Off the Page

A blog on Canadian writing, reading, and everything in between

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Introducing the 49th Teachers COVID–19 Crisis Teacher Diary

Introducing the 49th Teachers COVID–19 Crisis Teacher Diary

By Allison Hall

Welcome to the 49th Teachers COVID–19 Teacher Diary, a new blog series that takes a look at how teachers are coping wi …

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Book Cover A Forest in the City

Seeing the Forest AND the Trees

By Andrea Curtis

When self isolation and physical distancing has got your family cooped up, the next best thing might just be reading pic …

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The Chat with Amanda Leduc

The Chat with Amanda Leduc

By Trevor Corkum

Disfigured: On Fairy Tales, Disability, and Making Space (Coach House) is a brilliant and startling book of essays by Am …

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Book Cover Dead mom Walking

Five Queer Memoirs to Keep You Going

By Rachel Matlow

When you’re done watching Tiger King and taking a break from playing Animal Crossing, here are five queer memoirs to k …

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Earth Hour: Books & Activities to Spark Discussion and Environmental Action

Earth Hour: Books & Activities to Spark Discussion and Environmental Action

By Allison Hall

On Saturday March 28th millions of people around the globe will turn off their lights and spend an hour without the use …

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Book Cover Sputnik's Children

The Books I Want to Read Again

By Kerry Clare

Rereading is comfort, and indulgence. It's a voyage back to the familiar, but one that's still rich with discovery, and …

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Neon BOOKS sign

How Do We Read When Words Fail Us?

By Kerry Clare

On the value of books and reading in a dangerous time.

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Book Cover Lost in the Backyard

Notes from a Children's Librarian: Catchy Beginnings

By Julie Booker

Great books with great starts.

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Books to Keep Young People Learning During Covid-19

Books to Keep Young People Learning During Covid-19

By Kiley Turner

There's never been a better time to highlight some great posts from our resident children's librarian, Julie Booker.

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Book Cover The Birth Yard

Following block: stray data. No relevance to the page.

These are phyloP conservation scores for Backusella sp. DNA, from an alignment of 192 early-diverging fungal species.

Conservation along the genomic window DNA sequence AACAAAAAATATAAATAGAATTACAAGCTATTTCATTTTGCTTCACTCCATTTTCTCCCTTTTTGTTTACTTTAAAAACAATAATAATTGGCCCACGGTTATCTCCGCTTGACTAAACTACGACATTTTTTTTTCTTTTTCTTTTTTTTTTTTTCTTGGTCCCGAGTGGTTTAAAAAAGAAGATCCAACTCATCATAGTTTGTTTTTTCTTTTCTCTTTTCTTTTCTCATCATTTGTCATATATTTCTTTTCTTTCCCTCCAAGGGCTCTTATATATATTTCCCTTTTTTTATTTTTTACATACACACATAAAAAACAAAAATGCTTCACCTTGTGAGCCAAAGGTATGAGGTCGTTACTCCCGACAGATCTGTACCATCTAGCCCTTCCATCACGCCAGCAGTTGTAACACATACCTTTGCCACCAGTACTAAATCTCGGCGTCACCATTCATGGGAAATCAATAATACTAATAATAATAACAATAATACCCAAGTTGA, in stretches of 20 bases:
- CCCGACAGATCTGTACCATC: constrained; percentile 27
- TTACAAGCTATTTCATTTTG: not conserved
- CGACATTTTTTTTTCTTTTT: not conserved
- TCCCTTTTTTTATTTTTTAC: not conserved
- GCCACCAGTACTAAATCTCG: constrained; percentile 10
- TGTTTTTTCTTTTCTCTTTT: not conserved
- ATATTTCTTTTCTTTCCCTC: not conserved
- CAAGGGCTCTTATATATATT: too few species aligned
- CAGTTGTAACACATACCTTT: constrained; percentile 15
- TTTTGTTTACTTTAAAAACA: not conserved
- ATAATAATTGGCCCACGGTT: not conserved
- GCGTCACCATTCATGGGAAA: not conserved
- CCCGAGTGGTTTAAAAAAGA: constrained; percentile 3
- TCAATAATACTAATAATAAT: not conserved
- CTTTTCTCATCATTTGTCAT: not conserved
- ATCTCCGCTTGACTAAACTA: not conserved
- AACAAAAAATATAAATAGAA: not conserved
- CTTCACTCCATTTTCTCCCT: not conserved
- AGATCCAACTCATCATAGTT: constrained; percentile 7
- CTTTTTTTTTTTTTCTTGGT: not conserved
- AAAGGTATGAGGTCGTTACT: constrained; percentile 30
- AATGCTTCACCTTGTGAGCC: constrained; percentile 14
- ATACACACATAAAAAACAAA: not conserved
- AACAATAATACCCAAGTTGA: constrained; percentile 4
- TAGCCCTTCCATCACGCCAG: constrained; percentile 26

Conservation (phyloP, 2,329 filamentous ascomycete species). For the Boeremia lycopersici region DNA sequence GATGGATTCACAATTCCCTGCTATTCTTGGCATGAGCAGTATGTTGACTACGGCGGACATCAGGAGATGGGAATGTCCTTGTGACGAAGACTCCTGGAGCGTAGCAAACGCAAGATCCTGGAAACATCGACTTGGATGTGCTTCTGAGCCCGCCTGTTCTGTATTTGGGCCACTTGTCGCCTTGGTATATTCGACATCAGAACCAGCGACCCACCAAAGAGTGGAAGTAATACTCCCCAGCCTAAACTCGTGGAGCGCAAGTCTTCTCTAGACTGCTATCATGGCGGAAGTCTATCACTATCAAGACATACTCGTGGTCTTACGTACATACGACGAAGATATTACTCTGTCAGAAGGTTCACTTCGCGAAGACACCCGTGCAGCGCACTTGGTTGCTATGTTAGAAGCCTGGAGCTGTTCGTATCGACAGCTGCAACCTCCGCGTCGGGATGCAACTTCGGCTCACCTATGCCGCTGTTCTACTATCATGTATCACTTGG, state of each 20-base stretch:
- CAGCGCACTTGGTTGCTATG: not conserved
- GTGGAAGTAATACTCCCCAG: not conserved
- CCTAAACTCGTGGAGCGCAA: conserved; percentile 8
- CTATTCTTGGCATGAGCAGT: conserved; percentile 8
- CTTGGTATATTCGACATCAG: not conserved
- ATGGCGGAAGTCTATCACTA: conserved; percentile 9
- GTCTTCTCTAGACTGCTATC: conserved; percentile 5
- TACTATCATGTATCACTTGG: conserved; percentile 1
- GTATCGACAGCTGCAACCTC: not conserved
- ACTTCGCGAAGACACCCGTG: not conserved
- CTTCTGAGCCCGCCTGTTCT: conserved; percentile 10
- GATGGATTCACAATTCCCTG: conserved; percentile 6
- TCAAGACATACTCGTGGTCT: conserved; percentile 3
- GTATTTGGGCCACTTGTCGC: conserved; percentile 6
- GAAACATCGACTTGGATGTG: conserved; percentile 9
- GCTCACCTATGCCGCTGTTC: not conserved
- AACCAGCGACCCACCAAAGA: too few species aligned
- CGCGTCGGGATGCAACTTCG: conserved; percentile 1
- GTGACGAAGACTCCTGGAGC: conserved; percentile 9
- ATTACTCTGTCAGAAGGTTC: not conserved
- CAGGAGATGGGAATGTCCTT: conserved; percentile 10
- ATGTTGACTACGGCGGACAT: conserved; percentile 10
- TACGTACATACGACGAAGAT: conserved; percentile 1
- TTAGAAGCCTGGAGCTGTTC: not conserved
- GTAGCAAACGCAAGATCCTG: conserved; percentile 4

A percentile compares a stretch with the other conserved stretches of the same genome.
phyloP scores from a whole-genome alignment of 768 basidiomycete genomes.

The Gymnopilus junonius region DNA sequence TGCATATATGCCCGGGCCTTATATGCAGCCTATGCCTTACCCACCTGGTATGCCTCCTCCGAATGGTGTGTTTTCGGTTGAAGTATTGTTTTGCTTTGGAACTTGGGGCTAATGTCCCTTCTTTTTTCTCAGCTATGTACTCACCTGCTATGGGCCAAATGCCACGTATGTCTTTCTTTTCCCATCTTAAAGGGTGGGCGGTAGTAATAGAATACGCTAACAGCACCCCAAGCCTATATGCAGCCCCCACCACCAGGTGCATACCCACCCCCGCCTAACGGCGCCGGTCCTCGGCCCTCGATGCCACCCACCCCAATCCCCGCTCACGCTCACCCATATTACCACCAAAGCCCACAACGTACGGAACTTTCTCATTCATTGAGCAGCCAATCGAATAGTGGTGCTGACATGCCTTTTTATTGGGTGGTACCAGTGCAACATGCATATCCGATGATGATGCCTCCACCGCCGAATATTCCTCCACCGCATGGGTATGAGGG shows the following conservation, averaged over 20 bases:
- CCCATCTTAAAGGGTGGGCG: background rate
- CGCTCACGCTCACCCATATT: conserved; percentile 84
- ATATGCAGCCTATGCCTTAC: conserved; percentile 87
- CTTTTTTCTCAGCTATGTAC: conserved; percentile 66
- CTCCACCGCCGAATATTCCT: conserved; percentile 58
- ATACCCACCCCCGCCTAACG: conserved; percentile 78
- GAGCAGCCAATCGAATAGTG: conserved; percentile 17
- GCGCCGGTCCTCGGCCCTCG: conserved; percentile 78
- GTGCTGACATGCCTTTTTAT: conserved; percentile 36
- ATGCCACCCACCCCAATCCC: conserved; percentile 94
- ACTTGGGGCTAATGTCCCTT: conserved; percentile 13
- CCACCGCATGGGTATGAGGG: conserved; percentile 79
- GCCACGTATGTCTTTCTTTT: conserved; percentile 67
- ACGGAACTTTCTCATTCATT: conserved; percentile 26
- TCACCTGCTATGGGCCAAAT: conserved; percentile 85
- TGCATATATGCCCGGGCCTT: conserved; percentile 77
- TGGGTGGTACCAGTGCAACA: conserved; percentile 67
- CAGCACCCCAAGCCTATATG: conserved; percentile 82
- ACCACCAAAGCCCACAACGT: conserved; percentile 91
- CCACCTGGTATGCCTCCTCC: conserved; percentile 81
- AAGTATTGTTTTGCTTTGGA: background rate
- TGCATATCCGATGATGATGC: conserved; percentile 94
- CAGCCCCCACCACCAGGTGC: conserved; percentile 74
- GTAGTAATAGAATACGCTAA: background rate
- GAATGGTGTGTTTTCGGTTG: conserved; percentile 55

A Sense of Place: THE BIRTH YARD Book List

By Mallory Tater

"The Birth Yard embodies a sense of place that I, as a woman, have always felt inside."

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Enter to Win a Collection of the 2013 Trillium Award Finalists

The contenders for Ontario's 2013 Trillium Award—Ontario's leading literature award, with past winners including including Margaret Atwood, Michael Ondaatje, Timothy Findley, and Anne Michaels—are formidable.

Any one of these books would demand top billing on your nightstand and an indulgent evening or two in to take them in, but the Ontario Media Development Corporation has given us permission to post a contest today in which the winner will receive the entire English-language 2013 shortlist; please see the full list here with all the details on the books. You just need to guess which finalist will win the award!

Just click on the "Pick a Winner, Be a Winner" tab in the top, right-hand corner of this page. Click on that tab to open the poll and enter to win. The contest closes at 5:00 pm ET, Tuesday, June 18.

We will draw for the winner June 19, and announce him/her shortly after that. Good luck!

NB: For those in Toronto, several of the shortlisted authors will be reading on the evening of June 17, 2013, at the Bram & Bluma Appel Salon, Toronto Reference Library, 789 Yonge Street. There is no admission fee or RSVP required to attend—it is first come, first seated. Doors will open to the public at 6:30 pm, and the readings will commence at 7:00 pm. Please contact trillium2013@omdc.on.ca for further information.

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Catch These Authors at Canada's July Lit Fests in Ontario, Saskatchewan, and Nova Scotia

love-book

Yeehah! The festival season is beginning, so we're highlighting the final lists of authors appearing at the first four of the season: The Lakefield Literary Festival (Lakefield, ON), the Saskatchewan Festival of Words (Moosejaw, SK), Read by the Sea (River John, NS) and the Leacock Summer Festival (Orillia, ON). In a couple of weeks we'll do the same for Canada's August Lit Fests.

The Lakefield Literary Festival, running July 12–14, includes: